St. Louis Cardinals: 2017 clubhouse problems likely to return
The St. Louis Cardinals reportedly had clubhouse problems during the 2017 campaign and these will likely return unless a fundamental change is made.
Reports are surfacing that the St. Louis Cardinals experienced motivational issues and lack of dedication within their clubhouse. These elements do not lend themselves to a postseason team and that is precisely the outcome that these things garnered.
Now that the St. Louis Cardinals are resting at home, playing golf, taking family vacations, and watching the postseason teams play in prime time, the organization is forced to admit to flaws from 2017. Many of these flaws are flaws indeed but- I’m afraid to say- many are simply being used as scapegoats.
One of these major flaws- clubhouse chemistry- is both a flaw and a scapegoat. A flaw indeed as this sort of thing keeps a team from gelling and winning. A scapegoat in the sense that admitting after a season has failed rather than during the season to make corrections.
I admit that I have been very harsh with my critique of the team of late but even this flaw/scapegoat seems convenient to me. At the same time, I have serious doubts that anything will be done to make a correction to this.
Here’s the admission:
If you want to read the entire article- a good read- jump here.
So, here’s the deal to me then, if we agree that clubhouse chemistry was the problem and if we point to the players (something that makes sense), how does one fix this? If the problem is Dexter Fowler, and noting his expensive contract, how does one correct his pitiful attitude (one that doesn’t appear on Twitter)?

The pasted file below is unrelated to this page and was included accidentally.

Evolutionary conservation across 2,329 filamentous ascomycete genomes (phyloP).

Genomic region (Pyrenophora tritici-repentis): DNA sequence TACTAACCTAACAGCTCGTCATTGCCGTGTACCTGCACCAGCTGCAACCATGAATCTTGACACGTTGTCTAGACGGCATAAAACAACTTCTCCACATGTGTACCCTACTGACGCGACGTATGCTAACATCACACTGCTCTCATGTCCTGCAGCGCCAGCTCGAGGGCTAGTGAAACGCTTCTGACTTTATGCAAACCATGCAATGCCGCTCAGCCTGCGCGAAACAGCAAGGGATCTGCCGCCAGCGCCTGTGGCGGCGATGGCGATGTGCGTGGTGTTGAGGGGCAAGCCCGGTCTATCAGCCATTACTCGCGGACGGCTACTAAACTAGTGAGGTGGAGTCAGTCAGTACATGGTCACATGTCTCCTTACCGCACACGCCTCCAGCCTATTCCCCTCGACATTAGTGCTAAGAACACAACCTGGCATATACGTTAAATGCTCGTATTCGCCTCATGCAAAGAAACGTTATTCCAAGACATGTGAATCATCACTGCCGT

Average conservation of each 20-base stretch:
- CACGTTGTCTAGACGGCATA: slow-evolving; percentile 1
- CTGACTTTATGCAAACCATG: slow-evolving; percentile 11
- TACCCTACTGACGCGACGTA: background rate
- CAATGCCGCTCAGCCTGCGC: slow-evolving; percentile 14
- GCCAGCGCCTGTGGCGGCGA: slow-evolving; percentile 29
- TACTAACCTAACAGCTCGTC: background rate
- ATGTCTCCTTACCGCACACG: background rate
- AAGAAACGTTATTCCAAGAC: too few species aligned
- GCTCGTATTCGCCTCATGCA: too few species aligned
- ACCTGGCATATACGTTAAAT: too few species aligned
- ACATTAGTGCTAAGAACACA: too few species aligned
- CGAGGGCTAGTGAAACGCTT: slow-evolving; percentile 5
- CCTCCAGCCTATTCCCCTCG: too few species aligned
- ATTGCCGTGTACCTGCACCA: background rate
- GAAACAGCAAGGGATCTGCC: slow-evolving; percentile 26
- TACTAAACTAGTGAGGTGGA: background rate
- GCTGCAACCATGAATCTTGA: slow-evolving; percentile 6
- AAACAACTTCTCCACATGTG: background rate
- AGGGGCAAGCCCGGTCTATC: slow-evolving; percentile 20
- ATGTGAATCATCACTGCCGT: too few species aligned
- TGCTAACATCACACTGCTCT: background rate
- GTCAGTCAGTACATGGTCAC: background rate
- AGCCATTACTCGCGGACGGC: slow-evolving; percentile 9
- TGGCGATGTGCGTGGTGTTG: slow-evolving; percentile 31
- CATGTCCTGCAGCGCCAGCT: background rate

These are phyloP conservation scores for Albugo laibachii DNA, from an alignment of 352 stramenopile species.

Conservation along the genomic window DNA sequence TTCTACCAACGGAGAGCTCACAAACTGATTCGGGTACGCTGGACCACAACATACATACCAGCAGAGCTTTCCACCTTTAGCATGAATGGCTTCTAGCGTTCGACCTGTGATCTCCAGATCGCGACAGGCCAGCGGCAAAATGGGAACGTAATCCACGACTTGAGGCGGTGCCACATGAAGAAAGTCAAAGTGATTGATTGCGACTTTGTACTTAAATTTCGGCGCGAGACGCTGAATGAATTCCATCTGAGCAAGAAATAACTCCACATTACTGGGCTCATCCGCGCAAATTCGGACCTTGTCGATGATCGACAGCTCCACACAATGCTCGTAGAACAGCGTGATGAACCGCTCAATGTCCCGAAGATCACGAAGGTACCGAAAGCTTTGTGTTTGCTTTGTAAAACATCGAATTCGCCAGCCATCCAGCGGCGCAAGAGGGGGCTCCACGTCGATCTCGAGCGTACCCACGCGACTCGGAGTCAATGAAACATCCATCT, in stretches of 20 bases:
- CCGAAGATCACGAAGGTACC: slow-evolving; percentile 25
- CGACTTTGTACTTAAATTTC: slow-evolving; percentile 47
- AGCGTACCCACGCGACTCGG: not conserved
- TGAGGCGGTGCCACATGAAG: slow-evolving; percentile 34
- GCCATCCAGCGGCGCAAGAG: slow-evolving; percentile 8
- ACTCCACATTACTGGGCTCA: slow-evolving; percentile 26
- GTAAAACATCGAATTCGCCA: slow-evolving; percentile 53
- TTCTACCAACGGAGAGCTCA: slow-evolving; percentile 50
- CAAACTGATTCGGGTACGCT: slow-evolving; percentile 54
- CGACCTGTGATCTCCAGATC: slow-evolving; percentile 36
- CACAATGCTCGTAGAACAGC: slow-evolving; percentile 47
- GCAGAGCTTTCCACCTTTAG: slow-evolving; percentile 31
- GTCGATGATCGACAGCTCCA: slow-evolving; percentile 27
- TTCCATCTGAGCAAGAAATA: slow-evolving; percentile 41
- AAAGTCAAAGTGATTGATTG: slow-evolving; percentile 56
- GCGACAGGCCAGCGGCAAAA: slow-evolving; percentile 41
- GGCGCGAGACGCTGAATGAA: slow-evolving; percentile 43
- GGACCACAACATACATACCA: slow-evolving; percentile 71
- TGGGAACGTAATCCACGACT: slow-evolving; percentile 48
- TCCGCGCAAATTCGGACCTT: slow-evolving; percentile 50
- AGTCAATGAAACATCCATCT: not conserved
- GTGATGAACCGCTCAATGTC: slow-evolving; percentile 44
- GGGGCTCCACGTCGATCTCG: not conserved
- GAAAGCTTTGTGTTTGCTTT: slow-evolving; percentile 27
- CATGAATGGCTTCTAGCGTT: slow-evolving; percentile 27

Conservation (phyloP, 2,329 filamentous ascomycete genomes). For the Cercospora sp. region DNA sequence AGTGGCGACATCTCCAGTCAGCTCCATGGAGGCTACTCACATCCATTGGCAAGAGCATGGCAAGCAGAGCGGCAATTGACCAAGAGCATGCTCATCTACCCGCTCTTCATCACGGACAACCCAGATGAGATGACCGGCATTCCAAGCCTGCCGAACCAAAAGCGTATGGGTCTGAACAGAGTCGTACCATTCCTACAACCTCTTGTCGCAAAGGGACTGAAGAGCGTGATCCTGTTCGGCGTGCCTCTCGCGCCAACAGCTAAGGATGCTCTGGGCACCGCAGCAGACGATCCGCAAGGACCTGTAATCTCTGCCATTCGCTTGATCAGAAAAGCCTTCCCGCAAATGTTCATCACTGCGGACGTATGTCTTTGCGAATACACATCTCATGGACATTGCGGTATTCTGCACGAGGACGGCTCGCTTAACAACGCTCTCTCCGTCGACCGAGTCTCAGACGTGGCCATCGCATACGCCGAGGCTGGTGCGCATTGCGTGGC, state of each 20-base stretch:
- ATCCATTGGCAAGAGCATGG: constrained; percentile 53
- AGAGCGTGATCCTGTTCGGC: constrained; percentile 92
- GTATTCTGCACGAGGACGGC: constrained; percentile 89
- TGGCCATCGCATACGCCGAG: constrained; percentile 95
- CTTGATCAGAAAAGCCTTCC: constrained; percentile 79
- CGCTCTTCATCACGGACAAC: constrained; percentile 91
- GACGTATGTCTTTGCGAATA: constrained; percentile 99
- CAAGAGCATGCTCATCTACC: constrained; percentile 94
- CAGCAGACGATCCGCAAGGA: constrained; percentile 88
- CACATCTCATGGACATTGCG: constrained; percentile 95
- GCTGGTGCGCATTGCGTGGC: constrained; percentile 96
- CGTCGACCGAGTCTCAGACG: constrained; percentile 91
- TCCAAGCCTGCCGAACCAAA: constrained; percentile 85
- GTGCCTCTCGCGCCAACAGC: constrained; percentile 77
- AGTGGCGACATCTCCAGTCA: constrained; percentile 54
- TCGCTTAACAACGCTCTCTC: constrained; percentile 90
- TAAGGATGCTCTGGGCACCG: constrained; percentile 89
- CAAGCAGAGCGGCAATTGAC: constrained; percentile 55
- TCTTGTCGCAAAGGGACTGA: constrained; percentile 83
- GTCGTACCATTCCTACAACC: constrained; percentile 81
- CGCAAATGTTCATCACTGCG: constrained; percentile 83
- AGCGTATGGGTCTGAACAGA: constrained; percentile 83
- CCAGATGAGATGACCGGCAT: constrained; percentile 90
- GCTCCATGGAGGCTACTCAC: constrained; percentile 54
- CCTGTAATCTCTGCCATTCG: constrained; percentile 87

Answer? A good coach corrects issues like this. Ah, so there’s the rub: chemistry is often ascribed to players and yet this prescription often misses another flawed variable– the manager.
Let me make one slight sidebar here: I would be remiss if I did not admit that I often write pieces in opposition to Mike Matheny. This piece is yet another. If you love Matheny, sorry, then this piece is not for you.
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When I read Ortiz’s article, I did find fault in the players for the pitiful chemistry and for the fact that they (or a few of them) would be the first to leave the stadium. That said, we fans all grew immensely tired of the “grind” refrain that Matheny would vomit after each loss. If I were in the clubhouse, I might also rush out just to avoid hearing the same tired waste of time from the manager.
Perhaps this flaw is multi-fold with many people at fault– the players and the manager. I’m more than happy to go with this conclusion. Going with this conclusion, we must insist that the St. Louis Cardinals make changes to both of these realms.
Moving forward, I would urge the front office examine the players and the coaches in their efforts to change the clubhouse and its chemistry. Simply moving Fowler to left field does little to improve the chemistry. Simply adding another player does little to improve chemistry unless the coaching chemistry changes as well.
It is time for the St. Louis Cardinals to be honest about what they have and what they do not have. There is no better time than now.
What do you think? If you could make a change or changes to improve chemistry, what would you recommend? Let me know on Twitter and stay tuned for updates as the winter moves along.